There are games which need you to undertake a maths degree, a physics PhD and a master’s in philosophy just in order to understand the controls and battle systems. You know, games that take you twenty hours deep into a playthrough and still you’re needing to get helpful hints from the in-game tutorials. Then there are games which just open up and click, leaving you to discover everything within. Which type of game you prefer is up to the individual, but Aery – A Journey Beyond Time falls firmly into the latter category. It’s a simple piece of gameplay, but it also tries to deal with some very complicated issues, none more so than the history of time. Let’s start from the beginning…
The first Aery title – Aery – Little Bird Adventure – came out not so long ago at the tailend of 2019, providing a pleasant aerial experience where you flew a bird through checkpoints and around different locations, building up a story along the way. It was simple and friendly yet not a very demanding game. Almost like a walking sim, except of course being air-based – a flying sim if you want. Aery – Sky Castle then covered pretty much the same route, before seeing A Journey Beyond Time release; a game that doesn’t change the formula, repeating the same gameplay style just with a new story over the top.
If you remember back to the first game, your bird ended up in a sort of space and time void, like a celestial being reborn. A Journey Beyond Time starts in this void and then takes us on a level by level tour of the history of the world. You start with the world being formed, then take in the dinosaurs appearing and being destroyed. Soon we discover humanity popping up: small villages, then medieval cities, the Wild West, before taking us to modern times. The game doesn’t stop there though, eventually delving into the future whereby we explore a cyberpunk world. It’s safe to say that the rest of the future is pretty dismal for humankind after that…
The story is told through fragments that correlate when you fly through a checkpoint. Each fragment is only a couple of sentences in length and these form a narrative or commentary based on the level around you. It’s a tale of how man came to be, how man used up all the resources and killed the animals, and eventually how man destroyed themself and the earth. It’s a sort of eco-friendly apocalypse story that is well-written and nicely devised; there is plenty on offer to entice you back for more as you look to discover what happened next.
The gameplay is as simple as pie. You are constantly flying forwards at a medium to slow pace, left to control the bird much like a normal flight sim, banking left and right and soaring up and down. On the bumper buttons is a roll maneuver, but I think I maybe used this once and that was to see if the button worked; it’s certainly not needed. Your main aim is to find up to fourteen checkpoints or rings to fly through in each level, triggering a piece of the story. When you have found all the checkpoints that stage is over.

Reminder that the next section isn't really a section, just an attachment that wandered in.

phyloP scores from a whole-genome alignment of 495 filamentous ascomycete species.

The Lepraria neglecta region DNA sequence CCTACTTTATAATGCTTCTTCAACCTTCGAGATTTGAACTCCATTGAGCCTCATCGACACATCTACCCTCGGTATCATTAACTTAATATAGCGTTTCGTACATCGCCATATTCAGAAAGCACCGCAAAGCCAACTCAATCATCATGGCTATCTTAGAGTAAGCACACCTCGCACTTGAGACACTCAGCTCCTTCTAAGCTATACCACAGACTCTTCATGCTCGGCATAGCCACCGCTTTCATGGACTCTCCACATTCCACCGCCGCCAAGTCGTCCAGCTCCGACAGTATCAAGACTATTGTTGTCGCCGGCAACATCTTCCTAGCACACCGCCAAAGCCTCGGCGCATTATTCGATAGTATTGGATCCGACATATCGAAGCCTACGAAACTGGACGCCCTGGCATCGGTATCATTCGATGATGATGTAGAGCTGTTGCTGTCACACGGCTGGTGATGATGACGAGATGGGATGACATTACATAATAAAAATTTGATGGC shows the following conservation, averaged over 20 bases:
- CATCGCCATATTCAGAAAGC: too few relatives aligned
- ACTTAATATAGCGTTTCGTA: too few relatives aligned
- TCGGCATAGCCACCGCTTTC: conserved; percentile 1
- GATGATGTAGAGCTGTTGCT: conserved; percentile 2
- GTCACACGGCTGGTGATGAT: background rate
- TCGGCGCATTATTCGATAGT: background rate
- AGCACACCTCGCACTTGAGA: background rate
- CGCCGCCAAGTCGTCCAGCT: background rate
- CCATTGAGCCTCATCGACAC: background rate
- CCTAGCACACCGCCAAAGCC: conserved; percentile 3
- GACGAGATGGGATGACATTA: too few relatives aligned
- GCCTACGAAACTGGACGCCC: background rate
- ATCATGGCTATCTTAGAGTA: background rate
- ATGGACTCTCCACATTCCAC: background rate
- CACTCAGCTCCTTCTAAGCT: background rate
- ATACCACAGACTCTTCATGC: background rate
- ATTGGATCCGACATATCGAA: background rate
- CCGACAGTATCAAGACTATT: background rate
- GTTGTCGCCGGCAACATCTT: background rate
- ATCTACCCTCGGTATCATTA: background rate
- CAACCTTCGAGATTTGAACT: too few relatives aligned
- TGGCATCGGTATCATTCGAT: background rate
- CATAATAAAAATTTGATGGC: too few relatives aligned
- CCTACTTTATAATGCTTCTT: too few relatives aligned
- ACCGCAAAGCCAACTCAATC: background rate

The early levels are quite easy, whereby you are left to navigate a huge open space, checkpoints showing in the distance. As the levels go through points of time it gets more crowded and the checkpoints are harder to spot, so much so that in the later cyberpunk world, I really had to search high and low through all the nooks and crannies of a city to finish it. That said, in the earlier levels I was crying out for the ability to make the little bird speed up and slow down, but alas the pace just stays the same throughout. If you hit anything or crash then you start from the beginning of the level, but the good news is that the progress you made doesn’t reset.
Aery – A Journey Beyond Time looks good and is especially pleasing in the visuals. It’s like exploring a huge diorama at a museum of history, taking in a moment in time that is almost frozen, leaving you to take in the detail. It works particularly well in the city levels – both modern and ancient – and even though nothing is groundbreaking graphically, it does a solid job. The soundtrack is constant though and will certainly annoy after a while, so I would advise you to switch it off and put your own playlist on. But listen in to the voiceover work – the storytelling is good and delivers the narrative well enough.
Much like those which have come before it, Aery – A Journey Beyond Time on Xbox is enjoyable. It’s a simple piece of gameplay with an intriguing premise that delivers a relaxing experience even when chronicling the fall of humankind. It will take you probably just over an hour to complete and easily provides a cool 1000 Gamerscore without breaking a sweat. If you are after a brief history of the world then Aery – A Journey Beyond Time will see you right.